Anyone who has taken an Intro to Psych class has seen these before, but seeing it there in writing, just as I was going through it... it was as though the clouds parted, and I had a sudden moment of clarity. Even though I'm not mourning a death, I am going through the most classic stages of grief. In a sense, mourning the loss of a dream. The dream I have had since I was a little girl of growing up, falling in love, having a baby. On my own terms.
Is it certainly possible, even likely, that there will be a child or children at the end of this path we're on? Yes. But I can guarandamntee you that when I was pouring my heart out at slumber parties, none of my rosy scenarios involved painful daily hormone injections, cleaning out my savings account since my supposedly stellar insurance plan doesn't cover the one major medical procedure my body needs in order to function semi-properly because it's "elective", and creating the miracle of life in a petri dish.
The article stated that though these are the most common stages of grief, there is not necessarily a linear progression through them. And while you may spend just a minute in one stage, you could spend days, weeks or months in another. I suppose it's a good sign that I have, if only in the briefest of moments, flirted with feelings of acceptance. It doesn't mean that I'm happy, or joyful about our circumstances, but I do acknowledge that it is our circumstance, whether we like it or not.
Unfortunately, I'm still spending most of my time ping ponging between anger and depression. I feel sick to my stomach when I hear about a pregnancy. I have countless moments of bitterness toward other mothers who express completely valid frustrations of their own. I feel furious at an insurance company that is failing us so deplorably. I want to scream at the unfairness of a world where a drug addict, alcoholic, or a teenager can get pregnant on accident, while a loving, financially secure, educated, mature couple has to undergo invasive medical procedures for just the glimmer of hope that an embryo might implant. I even cringe at the merest possiblity of yet another character on tv announcing a pregnancy. I don't go around melting down in public or punching people, but the anger and sadness is almost always there, simmering just below the surface of day to day life.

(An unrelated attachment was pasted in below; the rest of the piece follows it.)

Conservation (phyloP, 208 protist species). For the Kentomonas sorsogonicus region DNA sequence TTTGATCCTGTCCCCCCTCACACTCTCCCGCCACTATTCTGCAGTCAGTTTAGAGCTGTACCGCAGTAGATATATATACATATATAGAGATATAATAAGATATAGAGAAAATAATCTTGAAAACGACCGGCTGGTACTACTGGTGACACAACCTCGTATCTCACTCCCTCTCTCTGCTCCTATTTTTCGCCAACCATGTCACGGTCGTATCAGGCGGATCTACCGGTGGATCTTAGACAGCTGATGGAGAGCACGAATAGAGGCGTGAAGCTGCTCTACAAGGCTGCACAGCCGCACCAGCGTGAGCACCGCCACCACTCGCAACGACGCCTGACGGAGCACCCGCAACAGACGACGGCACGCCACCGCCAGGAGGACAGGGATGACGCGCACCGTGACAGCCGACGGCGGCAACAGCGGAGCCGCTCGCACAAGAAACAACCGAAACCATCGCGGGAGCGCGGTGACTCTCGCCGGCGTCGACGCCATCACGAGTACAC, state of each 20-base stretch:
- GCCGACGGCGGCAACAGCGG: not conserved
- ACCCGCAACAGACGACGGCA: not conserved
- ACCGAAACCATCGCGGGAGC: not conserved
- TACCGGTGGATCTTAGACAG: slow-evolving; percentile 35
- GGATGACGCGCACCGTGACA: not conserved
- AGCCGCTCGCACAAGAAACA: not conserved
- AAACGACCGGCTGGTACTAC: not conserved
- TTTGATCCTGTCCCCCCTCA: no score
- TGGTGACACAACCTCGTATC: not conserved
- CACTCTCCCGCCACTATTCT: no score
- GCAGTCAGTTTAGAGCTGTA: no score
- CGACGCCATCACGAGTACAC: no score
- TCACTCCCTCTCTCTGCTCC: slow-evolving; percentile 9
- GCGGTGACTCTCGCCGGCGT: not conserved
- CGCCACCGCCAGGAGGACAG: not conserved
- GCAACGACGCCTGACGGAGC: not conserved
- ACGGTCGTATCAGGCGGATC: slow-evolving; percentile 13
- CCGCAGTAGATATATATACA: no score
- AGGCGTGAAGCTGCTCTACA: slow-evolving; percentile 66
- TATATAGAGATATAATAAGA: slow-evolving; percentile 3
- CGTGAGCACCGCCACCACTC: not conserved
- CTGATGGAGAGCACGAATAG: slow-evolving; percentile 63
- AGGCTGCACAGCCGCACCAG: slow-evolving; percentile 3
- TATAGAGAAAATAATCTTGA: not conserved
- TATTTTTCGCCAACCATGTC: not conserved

I have no doubt that this is just a miniscule taste of the emotionally and physically draining mountain that I still have to climb--I can't even think about what a mess I'm going to be when I'm hopped up on hormones and stress. I have so many worries and fears about the path that we've set before us, and I think that the anger, while also a natural reaction to a shity situation, is a defense mechanism. I don't know how long it will take before I land permanently on acceptance--honestly, it may be never--but I cannot give up and allow myself to be swallowed up by bitterness and anger. I know that I have to keep going and cling desperately to whatever shreds of hope I can find. But I have to feel my feelings. I have to accept them as valid emotions, and let myself go through this. Everyone tells me that at the end of the day, I will look back on this and it will all have been worth it. It will all be worth it.
"After climbing a great hill, one only finds there are more hills to climb. I have taken a moment here to rest, to steal a view of the glorious vista that surrounds me and to look back on the distance I have come. But I dare not linger and can rest only for a moment, for my long walk is not ended." ~Nelson Mandela